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TPP calls for review of wind farm regulations

The government should consider the impact of offshore wind farms on shipping, fisheries and marine life before allowing energy developers to build more installations, Taiwan People’s Party (TPP) lawmakers and experts said on Wednesday.

The government plans to phase out all nuclear power generation facilities and generate 20 percent of electricity from renewable energy sources by 2025, including 5.7 gigawatts (GW) from offshore wind power. From 2026 to 2035, it plans to source an additional 15GW from offshore wind farms.

Before the government releases new guidelines for phase 3 offshore wind farm development and waterway plans near target farms, it should first review the results of the previous two stages, as only 7.5 percent of the 2025 goal (5.7GW) has been achieved, TPP Legislator Tsai Pi-ru (蔡壁如) told an online news conference.

The phase 3 rules are expected to demarcate “red zones” that prohibit offshore wind farm construction, following controversies about the potential effects of wind farms on fisheries, shipping lanes and marine ecology.

Many controversial issues were discussed only after energy developers had received approvals from the Environmental Protection Administration, TPP caucus whip Chiu Chen-yuan (邱臣遠) said, likening it “to shooting an arrow first before drawing a target.”

The government should look into the needs and activities of shippers, the coast guard, navy and fishers before approving more power projects, he said.

The government’s energy policy is obviously decoupled from its national land planning act, National Taiwan Ocean University emeritus professor Chiau Wen-yan (邱文彥) said.

Chiau, a former Chinese Nationalist Party (KMT) lawmaker, in 2015 proposed a draft bill on the management of territorial waters within 12 nautical miles (22.2km). The bill passed a preliminary review by the legislature’s Internal Administration Committee that year, but has not progressed further.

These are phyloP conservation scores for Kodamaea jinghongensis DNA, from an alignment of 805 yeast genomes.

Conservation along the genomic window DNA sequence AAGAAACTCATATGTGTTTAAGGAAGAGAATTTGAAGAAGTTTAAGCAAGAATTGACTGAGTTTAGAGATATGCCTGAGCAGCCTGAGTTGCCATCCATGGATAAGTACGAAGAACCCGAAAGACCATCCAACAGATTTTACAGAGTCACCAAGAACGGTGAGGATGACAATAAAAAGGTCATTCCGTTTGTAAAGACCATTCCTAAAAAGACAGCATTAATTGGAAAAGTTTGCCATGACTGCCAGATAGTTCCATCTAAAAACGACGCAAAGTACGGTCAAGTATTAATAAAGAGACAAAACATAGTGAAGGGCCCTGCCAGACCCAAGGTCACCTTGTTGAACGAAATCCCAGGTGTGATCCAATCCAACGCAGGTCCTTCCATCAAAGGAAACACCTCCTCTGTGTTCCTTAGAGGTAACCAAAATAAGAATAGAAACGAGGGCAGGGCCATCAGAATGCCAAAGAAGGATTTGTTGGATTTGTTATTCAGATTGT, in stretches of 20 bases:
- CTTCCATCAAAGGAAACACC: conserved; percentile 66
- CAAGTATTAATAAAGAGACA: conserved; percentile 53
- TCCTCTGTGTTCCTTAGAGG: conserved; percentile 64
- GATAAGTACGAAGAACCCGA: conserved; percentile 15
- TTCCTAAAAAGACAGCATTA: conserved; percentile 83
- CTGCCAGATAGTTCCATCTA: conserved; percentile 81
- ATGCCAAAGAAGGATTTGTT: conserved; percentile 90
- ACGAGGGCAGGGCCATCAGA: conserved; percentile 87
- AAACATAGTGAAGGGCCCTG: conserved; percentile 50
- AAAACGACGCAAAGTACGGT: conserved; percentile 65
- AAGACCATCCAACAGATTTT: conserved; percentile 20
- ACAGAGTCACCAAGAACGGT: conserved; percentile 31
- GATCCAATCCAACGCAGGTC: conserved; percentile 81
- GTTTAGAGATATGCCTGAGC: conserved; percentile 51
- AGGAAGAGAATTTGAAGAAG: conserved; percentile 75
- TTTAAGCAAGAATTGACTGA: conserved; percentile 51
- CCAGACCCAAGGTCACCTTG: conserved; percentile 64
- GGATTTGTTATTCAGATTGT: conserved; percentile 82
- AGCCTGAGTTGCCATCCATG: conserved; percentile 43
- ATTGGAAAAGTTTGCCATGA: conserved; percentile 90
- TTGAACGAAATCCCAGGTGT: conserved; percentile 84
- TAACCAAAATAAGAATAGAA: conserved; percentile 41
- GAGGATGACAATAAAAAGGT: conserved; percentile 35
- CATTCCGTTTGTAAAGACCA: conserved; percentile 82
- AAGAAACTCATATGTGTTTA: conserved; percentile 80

Chiau said he supports offshore wind farm development, but questions whether it is good to install so many wind turbines in the Taiwan Strait.

Instead of hastening to meet its 2025 energy target, it should slow down and re-evaluate its overall marine territory plans by taking into account different activities in its waters, he said.

Matsu Fish Conservation Union chairman Robin Winkler said that endangered Taiwanese humpback dolphins live in waters 2 to 3 nautical miles (3.7km to 5.6km) off the coast and their habitats might be endangered by offshore wind turbine installations.

A more thorough discussion of offshore development projects is needed, he said.

Last year, only 5.8 percent of the nation’s electricity came from renewable energy sources, while 40.8 percent was from gas-fired units, 36.4 percent from coal-fired sources, 12.7 percent from nuclear energy and the rest from other sources, data on Taiwan Power Co’s Web site shows.

Officials from the Bureau of Energy and the Maritime and Port Bureau who attended the news conference said they would further discuss the demarcation of shipping lanes and how to avoid damaging the habitats of dolphins.